'Unless otherwise indicated, when I use the word “mythic” it refers to preformal, concrete-literal mythic images and sym-bols, some aspects of which are in fact imbued with cognitive inadequacies, for these myths claim as empirical fact many things that can be empirically disproved—e.g., the volcano erupts because it is personally mad at you; the clouds move because they are following you. These preformal mythic beliefs, scholars from Piaget to Joseph Campbell have noted, are always egocentrically focused and literally/concretely believed.'
Consider, then, Wilber's (1991) own attitude toward the possible effect of his second wife's death on the weather, where 115 mph gale-force winds beat the surrounding area at exactly the point of her passing:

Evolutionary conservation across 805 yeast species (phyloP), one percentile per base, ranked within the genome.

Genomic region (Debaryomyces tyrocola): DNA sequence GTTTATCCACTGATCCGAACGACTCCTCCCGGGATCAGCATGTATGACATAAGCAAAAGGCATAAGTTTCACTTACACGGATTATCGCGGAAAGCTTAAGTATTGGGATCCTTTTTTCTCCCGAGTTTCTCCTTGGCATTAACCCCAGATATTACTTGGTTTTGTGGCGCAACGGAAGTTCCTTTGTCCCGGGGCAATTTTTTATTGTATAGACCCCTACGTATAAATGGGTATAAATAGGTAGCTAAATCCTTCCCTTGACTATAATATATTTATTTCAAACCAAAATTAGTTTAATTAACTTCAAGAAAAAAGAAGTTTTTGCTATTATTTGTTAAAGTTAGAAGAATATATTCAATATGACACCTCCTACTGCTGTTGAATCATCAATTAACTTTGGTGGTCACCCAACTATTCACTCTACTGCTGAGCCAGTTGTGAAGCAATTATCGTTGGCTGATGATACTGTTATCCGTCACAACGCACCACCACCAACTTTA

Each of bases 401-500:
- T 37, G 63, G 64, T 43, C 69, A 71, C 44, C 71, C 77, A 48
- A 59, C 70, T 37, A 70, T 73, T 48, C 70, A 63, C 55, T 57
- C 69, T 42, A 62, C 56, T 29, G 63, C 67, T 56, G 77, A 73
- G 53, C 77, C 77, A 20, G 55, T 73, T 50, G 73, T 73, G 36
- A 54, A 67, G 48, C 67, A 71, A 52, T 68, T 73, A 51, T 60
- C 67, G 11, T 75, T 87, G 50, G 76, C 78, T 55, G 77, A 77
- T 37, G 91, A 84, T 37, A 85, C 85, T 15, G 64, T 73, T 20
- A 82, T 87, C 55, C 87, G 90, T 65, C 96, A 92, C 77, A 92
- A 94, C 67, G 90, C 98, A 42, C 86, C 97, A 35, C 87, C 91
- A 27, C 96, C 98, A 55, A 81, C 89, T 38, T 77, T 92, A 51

The winds, I suppose, were coincidence. Nonetheless, the constant rattling and shaking of the house simply added to the feeling that something unearthly was happening. I re-member trying to go back to sleep, but the house was rattling so hard I got up and put some blankets around the windows in the bedroom, fearing they would shatter. I finally drifted off, thinking, “Treya is dying, nothing is permanent, every-thing is empty, Treya is dying....”
That, as a simple reporting of facts, is fine. However, years later, in his (2000a) journals [One Taste], Wilber “coincidentally” reprinted a letter he received from the spouse of a hospitalized, terminal cancer sufferer, who had been touched by Treya's story:
As [my wife] died in the afternoon a great storm and strong rain came up. And I saw a great grey cloud going upstairs from her body and drifting away out of the opened window. After twenty minutes the storm was over.